Electoral College must follow Voters' preference - Melvin
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Electoral College must follow Voters’ preference

by Melvin Cook

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When we cast a vote for president, our vote eventually goes toward selecting members of the Electoral College, who then cast their votes for president and vice president based on who won the popular vote in each state. With only two partial exceptions, every state appoints a slate of electors chosen by the political party whose candidate has won the popular vote in that state.

What about the possibility of so-called “faithless” electors, who would cast their vote for someone other than the candidate the voters have selected by means of the popular vote? Most states have mechanisms to ensure that the electors vote for the presidential candidate selected by the state’s voters.

About fifteen states have penalties for electors who do not follow this procedure. Three electors in Washington violated their pledge to vote for Hillary Clinton in the 2016 election. The state imposed a $1,000 penalty on these faithless electors, who then brought suit, claiming that the Constitution gives electors the right to vote for whomever they please. The problem was the U.S. Supreme Court case of Ray v. Blair, 343 U.S. 214, decided in 1952, rejected the argument that the Constitution “demands freedom for the elector to vote his own choice.”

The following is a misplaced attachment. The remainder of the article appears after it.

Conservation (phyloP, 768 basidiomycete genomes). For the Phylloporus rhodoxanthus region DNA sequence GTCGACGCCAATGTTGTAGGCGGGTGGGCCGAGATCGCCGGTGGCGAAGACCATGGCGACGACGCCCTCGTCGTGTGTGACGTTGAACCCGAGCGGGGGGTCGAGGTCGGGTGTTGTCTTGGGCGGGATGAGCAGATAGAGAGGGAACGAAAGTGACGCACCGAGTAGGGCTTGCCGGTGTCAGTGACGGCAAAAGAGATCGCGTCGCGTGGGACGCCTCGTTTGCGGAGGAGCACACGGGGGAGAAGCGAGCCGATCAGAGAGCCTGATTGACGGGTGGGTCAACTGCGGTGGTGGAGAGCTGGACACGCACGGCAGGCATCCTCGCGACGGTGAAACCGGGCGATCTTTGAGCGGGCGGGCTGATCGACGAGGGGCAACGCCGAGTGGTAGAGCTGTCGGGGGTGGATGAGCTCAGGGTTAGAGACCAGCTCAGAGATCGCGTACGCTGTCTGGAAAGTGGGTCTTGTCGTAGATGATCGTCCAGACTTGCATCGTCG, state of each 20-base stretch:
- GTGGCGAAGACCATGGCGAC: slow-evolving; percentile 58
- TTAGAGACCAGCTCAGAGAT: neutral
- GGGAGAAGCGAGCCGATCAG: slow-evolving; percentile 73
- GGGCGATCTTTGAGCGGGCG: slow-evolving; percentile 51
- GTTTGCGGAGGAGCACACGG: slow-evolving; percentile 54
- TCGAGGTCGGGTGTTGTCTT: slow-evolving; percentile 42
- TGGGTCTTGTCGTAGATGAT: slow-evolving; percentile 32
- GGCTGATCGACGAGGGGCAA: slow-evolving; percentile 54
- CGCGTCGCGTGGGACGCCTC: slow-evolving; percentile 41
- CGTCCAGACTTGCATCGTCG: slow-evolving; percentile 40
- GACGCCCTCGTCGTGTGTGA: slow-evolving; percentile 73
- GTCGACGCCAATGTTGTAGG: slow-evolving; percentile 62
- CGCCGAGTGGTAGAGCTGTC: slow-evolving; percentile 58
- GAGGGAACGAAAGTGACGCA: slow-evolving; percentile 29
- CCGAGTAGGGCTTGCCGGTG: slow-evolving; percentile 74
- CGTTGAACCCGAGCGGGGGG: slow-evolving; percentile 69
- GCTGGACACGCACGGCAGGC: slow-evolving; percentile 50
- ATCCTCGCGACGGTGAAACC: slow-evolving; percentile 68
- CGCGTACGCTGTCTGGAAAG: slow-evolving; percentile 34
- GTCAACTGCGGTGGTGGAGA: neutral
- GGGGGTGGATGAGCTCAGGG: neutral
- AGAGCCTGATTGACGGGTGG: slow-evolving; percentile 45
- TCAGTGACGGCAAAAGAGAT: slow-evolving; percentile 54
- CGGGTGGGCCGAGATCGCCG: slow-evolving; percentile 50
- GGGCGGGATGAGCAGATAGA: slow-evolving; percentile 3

But that case had not involved a penalty, such as the one imposed on the Washington electors. In the case of Chiafolo v. Washington, U.S. Supreme Court unanimously upheld the penalty provision.
The case is worthwhile and surprisingly pleasurable reading, with witty references to the Broadway play “Hamilton” and interesting historical analysis.

It is certainly not a surprising decision and it is not difficult to imagine various chaotic scenarios that could have ensued had the case been decided the other way.

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